Story by Ahmad Thomas / Contributing Writer
Wu-Tang Clan’s newest album, “The Saga Continues,” is a sturdy one. They opt not to echo the emerging trends of the new generation of hip-hop and instead remind their audience of what made them so revolutionary. The poetic energy and witty craftiness of this album are testaments to the longevity of the music they created when they first emerged.
The album’s pace is continuously pushing forward and is aided by short songs such as “Hood Go Bang!” and several skits sprinkled throughout the project. Despite the clear inspiration from the the crew’s original work, “Enter the Wu-Tang (36 Chambers),” every song remains relevant in the modern era of rap. RZA defers to DJ Mathematics for the production on the album, the first time in the group’s 24-year career.
While Wu-Tang stays true to their original style, the format in which they deliver fails to ignite new conversation. The project is stable and consistent and delivers a few lasting moments. However, holistically, it doesn’t do much more than follow a similar pattern that they’ve portrayed before. That isn’t to say that their quality has declined, but rather that their impact and musical approach have failed to innovate their own legacy or the legacy of the genre in general.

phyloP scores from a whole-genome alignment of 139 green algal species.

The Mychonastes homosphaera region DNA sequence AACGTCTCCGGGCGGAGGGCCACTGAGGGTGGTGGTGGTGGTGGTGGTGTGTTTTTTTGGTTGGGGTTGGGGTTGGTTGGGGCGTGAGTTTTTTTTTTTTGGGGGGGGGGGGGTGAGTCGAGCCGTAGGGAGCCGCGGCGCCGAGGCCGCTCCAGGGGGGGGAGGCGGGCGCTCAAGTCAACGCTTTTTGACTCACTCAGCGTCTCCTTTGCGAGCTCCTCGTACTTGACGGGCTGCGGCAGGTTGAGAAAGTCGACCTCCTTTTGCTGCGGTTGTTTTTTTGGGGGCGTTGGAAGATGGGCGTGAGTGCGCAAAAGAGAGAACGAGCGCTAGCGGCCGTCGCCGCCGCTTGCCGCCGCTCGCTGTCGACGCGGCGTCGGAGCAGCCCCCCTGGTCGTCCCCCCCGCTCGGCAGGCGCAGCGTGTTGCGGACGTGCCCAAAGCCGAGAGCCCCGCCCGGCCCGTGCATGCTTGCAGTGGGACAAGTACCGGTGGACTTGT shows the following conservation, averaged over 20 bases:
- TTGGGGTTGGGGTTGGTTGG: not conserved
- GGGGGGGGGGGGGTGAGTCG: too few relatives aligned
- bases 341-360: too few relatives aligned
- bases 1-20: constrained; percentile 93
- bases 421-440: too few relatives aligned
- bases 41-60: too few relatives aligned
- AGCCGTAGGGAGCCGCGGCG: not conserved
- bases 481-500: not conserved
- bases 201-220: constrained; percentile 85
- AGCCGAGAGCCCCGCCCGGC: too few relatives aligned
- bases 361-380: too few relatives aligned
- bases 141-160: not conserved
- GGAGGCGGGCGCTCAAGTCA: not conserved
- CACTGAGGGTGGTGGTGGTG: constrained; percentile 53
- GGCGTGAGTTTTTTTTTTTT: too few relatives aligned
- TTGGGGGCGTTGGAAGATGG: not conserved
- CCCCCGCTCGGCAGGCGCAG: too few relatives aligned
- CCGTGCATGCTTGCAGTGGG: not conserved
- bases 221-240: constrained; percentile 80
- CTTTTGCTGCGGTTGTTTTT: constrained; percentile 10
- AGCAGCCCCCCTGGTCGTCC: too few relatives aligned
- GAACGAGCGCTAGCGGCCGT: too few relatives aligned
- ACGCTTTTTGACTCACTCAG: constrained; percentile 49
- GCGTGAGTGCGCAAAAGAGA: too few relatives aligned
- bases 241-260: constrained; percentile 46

Songs such as “Why Why Why” are sonically appeasing, easily digestible on the surface and, with further inspection, carry the unique, sharp lyricism the group is known for. The album as a whole can be listened to relatively quickly despite several of the 18 songs measuring over four minutes.
The skits don’t propel a particular cohesive narrative (as it is not a concept album) but rather provide what could be considered a snippet of some of the themes “The Saga Continues” delves into. For example, “Family” is spoken from the perspective of a woman who has presumably dealt with the welfare system. She goes on to echo the emotions of impoverished African-Americans disadvantaged by their situation and compares the experience a rural Caucasian family would have in contrast to her own. The word skit is used relatively loosely. Meanwhile, “Saga” more closely resembles spoken word from RZA, but it once again echoes common themes from the album.
The consistency in conjunction with the quick transitions between songs and the reliable wittiness and flow fans have come to trust is appreciated, and yet fails to invigorate new audiences or shake the platform they revolutionized.
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